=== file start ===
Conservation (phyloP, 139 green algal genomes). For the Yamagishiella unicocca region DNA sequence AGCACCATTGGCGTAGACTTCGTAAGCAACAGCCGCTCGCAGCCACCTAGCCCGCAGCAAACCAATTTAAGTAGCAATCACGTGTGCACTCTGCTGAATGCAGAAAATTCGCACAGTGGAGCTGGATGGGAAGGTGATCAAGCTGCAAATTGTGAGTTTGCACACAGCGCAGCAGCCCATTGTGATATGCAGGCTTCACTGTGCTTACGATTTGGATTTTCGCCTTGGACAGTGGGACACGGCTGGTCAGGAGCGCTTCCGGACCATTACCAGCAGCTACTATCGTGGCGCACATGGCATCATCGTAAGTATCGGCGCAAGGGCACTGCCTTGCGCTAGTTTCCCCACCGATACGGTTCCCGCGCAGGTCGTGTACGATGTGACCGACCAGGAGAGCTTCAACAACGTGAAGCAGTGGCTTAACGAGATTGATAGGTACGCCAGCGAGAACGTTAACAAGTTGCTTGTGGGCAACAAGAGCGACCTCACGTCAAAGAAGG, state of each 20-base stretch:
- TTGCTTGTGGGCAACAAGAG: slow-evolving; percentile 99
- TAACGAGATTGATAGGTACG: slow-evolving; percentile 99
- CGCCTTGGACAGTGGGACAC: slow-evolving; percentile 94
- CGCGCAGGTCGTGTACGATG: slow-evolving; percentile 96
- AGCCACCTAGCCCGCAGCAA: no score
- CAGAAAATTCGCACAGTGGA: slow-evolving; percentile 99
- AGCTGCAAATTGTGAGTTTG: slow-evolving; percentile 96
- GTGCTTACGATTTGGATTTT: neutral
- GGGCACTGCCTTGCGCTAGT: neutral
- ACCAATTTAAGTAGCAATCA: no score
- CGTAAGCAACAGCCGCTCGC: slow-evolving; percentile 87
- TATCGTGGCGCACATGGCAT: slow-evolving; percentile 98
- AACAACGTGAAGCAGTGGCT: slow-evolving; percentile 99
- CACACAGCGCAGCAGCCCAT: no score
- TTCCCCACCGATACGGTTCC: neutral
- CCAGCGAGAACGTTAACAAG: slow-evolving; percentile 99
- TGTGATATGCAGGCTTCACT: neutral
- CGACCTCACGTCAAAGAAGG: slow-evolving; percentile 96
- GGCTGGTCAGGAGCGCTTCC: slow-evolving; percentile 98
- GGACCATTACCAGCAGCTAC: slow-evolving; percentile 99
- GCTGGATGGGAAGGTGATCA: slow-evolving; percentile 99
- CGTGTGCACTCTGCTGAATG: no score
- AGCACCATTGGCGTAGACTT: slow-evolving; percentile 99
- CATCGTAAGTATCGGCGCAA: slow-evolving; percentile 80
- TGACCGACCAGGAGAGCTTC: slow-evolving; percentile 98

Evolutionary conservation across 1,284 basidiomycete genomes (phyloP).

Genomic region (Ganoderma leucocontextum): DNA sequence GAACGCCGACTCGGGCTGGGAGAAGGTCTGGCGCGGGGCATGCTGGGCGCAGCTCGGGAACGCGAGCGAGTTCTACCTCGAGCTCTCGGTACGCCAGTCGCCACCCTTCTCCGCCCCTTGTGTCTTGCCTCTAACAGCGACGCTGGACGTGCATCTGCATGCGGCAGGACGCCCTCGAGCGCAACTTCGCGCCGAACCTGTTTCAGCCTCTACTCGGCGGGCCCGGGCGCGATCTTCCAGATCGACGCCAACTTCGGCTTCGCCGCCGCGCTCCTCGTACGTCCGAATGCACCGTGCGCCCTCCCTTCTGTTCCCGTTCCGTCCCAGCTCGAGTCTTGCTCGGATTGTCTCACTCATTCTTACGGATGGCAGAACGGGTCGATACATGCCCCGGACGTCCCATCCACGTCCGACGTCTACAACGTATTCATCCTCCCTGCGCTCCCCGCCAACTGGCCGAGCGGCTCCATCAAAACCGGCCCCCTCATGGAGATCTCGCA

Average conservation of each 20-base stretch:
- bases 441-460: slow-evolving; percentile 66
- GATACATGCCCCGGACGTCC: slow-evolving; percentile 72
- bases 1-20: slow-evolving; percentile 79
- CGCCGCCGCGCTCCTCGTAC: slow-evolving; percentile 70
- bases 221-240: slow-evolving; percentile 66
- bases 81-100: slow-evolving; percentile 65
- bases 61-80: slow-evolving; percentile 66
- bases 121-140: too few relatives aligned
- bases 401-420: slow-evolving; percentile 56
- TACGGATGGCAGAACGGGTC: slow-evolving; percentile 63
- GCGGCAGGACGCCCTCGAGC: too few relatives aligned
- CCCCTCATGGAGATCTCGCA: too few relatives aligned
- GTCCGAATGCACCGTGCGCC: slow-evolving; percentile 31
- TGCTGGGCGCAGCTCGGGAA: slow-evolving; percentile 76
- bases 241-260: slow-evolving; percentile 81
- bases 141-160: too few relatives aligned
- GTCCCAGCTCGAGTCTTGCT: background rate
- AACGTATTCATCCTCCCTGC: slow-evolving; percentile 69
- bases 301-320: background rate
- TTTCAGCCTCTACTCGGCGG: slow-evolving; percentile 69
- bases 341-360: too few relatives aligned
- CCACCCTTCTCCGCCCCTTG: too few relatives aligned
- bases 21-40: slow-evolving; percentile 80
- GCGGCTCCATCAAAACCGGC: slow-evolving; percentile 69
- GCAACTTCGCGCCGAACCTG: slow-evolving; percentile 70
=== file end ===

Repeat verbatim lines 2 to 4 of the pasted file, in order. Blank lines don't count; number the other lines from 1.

- TTGCTTGTGGGCAACAAGAG: slow-evolving; percentile 99
- TAACGAGATTGATAGGTACG: slow-evolving; percentile 99
- CGCCTTGGACAGTGGGACAC: slow-evolving; percentile 94